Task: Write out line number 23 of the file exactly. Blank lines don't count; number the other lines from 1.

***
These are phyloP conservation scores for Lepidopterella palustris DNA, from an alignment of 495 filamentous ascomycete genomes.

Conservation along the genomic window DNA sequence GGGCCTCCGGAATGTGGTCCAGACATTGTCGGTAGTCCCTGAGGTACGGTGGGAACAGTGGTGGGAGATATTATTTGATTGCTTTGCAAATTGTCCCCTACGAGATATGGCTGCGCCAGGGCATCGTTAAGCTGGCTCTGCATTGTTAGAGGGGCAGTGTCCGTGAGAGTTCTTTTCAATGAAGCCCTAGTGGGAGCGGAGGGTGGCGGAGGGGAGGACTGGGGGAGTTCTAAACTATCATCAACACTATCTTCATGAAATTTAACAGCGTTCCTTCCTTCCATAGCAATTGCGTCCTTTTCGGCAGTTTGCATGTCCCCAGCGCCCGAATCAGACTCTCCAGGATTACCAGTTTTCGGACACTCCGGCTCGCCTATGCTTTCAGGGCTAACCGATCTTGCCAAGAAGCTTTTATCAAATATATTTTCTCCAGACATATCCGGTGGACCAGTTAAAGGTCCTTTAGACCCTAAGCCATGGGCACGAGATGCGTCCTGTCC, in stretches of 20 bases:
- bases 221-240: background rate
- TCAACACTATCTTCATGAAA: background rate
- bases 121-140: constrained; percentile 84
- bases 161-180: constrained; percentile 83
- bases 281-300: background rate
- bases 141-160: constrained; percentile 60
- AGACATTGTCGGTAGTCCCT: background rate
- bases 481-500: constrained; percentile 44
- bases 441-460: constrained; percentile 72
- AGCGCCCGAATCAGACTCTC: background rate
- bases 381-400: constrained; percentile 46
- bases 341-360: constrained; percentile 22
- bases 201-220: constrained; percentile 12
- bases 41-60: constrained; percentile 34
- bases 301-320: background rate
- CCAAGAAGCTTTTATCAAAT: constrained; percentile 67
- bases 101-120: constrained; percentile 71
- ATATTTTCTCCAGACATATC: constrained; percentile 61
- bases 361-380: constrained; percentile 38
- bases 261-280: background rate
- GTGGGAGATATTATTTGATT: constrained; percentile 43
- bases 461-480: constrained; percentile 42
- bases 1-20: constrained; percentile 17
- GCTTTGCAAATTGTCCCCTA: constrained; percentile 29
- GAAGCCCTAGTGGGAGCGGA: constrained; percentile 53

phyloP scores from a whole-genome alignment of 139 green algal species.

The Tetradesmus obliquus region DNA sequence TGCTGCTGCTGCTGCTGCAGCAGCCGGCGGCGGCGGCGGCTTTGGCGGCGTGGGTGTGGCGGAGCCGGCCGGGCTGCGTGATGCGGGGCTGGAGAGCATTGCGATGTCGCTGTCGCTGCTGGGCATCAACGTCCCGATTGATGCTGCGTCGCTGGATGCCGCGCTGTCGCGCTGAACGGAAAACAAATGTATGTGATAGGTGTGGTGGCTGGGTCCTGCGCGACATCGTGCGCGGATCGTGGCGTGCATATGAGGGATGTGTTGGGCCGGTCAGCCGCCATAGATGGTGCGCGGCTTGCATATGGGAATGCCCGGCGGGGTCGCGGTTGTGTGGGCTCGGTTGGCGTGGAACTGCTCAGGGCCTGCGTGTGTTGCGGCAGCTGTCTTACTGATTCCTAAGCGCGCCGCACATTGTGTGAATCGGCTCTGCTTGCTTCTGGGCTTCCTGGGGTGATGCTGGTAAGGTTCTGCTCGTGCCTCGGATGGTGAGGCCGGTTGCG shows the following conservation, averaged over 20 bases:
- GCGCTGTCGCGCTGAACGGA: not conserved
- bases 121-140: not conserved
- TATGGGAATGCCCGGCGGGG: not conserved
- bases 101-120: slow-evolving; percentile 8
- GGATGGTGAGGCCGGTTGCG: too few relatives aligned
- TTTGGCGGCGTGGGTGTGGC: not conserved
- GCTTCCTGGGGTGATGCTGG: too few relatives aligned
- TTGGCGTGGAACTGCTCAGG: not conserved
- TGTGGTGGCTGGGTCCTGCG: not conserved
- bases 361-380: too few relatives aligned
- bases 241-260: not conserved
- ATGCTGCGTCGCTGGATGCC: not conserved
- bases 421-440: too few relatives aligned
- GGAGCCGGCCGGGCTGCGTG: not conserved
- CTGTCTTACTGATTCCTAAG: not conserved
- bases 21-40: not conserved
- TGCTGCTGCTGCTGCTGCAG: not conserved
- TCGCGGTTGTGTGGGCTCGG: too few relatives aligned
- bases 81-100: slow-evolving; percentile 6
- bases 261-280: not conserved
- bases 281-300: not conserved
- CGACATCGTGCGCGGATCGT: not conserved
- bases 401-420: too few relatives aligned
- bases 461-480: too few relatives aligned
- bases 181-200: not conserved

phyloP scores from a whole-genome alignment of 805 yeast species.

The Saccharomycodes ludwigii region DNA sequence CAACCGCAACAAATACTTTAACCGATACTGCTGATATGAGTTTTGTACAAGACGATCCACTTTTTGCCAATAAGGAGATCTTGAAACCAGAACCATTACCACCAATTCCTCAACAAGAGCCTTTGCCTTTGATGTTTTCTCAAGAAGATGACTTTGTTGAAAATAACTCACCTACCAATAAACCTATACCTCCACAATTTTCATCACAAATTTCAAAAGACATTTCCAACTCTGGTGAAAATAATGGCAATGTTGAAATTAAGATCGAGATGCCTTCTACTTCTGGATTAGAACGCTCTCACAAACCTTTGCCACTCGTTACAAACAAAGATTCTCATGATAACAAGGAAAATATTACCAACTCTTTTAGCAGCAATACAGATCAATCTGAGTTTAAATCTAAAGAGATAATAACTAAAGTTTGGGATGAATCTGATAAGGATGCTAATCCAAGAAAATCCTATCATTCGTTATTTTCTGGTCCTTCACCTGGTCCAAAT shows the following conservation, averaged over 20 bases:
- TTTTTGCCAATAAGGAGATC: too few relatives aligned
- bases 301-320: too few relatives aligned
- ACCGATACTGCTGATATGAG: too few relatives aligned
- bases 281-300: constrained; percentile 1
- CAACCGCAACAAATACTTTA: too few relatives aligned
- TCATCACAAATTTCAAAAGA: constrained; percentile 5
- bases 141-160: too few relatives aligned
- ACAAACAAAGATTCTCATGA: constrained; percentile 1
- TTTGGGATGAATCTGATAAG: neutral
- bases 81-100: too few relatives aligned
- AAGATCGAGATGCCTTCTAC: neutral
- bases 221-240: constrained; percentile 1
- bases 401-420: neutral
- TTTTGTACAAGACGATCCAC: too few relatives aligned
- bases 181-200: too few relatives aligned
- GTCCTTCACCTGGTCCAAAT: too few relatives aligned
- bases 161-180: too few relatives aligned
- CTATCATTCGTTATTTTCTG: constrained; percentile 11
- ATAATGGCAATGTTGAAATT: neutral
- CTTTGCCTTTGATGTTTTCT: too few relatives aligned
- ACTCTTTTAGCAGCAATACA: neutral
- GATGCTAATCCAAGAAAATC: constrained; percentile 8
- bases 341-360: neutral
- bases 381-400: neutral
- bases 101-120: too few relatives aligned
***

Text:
- GTGGGAGATATTATTTGATT: constrained; percentile 43